One important question is how cryptic epitopes can ever be presented to activate T cells in autoimmune disease. There are a number of possibilities. Inflammation that has a nonautoimmune cause could alter the accessibility or extracellular modification of self-antigens or their handling by APC or the responsiveness of T cells. In the case of autoimmunity against α3(IV)NC1, it is noteworthy in this regard that there are links between the onset of Goodpasture disease and inflammatory events such as renal vasculitis, membranous nephropathy, and renal trauma.21 Alternatively, antigen processing may be modulated by bound autoantibodies22 or by the actions of aberrant APC such as the malignant B cells that present cryptic epitopes from the RhD autoantigen to provoke autoimmune hemolytic anemia in chronic lymphocytic leukemia.23

Our data also allowed comparison of the specificities of α3(IV)NC1-reactive T cells that can be propagated in health and in anti-α3(IV)NC1 autoimmune disease. Although we used different peptides in the studies of T cells from patients and healthy individuals, there is substantial similarity between the sequences of stimulatory peptides (Figure 6). The results are consistent with the view that many of the autoreactive α3(IV)NC1-specific T cells that are expanded in Goodpasture patients are derived from T cells that are detectable but quiescent in health rather than arising de novo in disease. In contrast, the autoantibodies found in Goodpasture disease probably do arise de novo because the anti–glomerular basement membrane antibodies detected in healthy individuals are of different subclass.24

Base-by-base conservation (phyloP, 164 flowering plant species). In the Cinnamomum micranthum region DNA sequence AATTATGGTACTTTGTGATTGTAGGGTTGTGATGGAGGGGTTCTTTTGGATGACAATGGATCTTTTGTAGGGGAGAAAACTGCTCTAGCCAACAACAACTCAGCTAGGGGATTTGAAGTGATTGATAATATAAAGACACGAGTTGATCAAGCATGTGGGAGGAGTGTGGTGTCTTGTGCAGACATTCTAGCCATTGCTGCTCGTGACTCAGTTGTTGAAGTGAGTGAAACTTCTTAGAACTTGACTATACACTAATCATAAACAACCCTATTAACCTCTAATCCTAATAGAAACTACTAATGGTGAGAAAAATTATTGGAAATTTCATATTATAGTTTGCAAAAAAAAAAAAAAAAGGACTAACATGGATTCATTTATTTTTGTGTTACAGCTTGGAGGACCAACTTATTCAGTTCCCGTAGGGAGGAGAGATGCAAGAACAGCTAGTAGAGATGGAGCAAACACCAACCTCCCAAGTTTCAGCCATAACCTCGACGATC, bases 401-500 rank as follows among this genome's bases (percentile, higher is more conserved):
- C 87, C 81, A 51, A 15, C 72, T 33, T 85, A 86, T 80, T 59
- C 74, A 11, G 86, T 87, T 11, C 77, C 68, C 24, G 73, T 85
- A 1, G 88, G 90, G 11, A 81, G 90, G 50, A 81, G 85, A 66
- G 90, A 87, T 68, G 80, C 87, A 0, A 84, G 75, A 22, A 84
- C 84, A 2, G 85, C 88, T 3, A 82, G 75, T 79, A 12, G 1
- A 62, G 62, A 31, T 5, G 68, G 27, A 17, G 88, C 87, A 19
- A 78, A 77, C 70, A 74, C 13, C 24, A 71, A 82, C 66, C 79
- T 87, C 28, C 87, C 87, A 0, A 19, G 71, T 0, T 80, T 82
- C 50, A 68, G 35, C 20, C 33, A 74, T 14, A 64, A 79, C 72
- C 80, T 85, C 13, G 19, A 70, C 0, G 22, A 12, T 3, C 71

Last, our analysis of T cells from healthy individuals revealed a considerable concordance in their fine specificities for α3(IV)NC1, even though the donors were unselected and expressed a wide range of HLA antigens. These observations do not necessarily challenge the firmly established immunological paradigm that MHC type influences the specificity of T cell responses because the peptides investigated were long enough to contain several epitopes. However, the results do strongly indicate a tendency for helper responses to be dominated by T cells specific for peptides in particular regions of antigens. Analogous observations have been made in other human systems, including responses to the RhD protein2527 and for exogenous antigens such as tetanus and diphtheria toxoid–based vaccines, where commonly targeted regions of antigens have been termed universal epitopes.28 Accessibility of particular regions of the antigen during processing has been suggested as a structural explanation for clustering of T cells epitopes.29,30 Our data suggest that susceptibility to processing enzymes is another factor and add credence to the view that destructive processing is a major determinant of the specificity of dominant T cell responses to self antigens.

Concise Methods

Additional details are in the online-only data supplement.


Two sets of overlapping peptides spanning the sequence of α3(IV)NC1 were used in this study. The main set comprised 45 peptides, which were 15 amino acids in length overlapping by 10 with sequences shown in Table 1. To allow comparison with previously published work, some experiments used a second panel of 23 peptides that were 20 to 22 amino acids in length overlapping by 10, as used in our study of patients' T cell proliferative responses (See Table 2 in Cairns et al.9). Recombinant monomeric Cathepsin E was supplied by Professor John Kay (University of Wales, Cardiff, UK). Cathepsin D was purchased from Calbiochem, UK. AEP was donated by Professor C. Watts (University of Dundee, Dundee, UK).

Peptide Digestions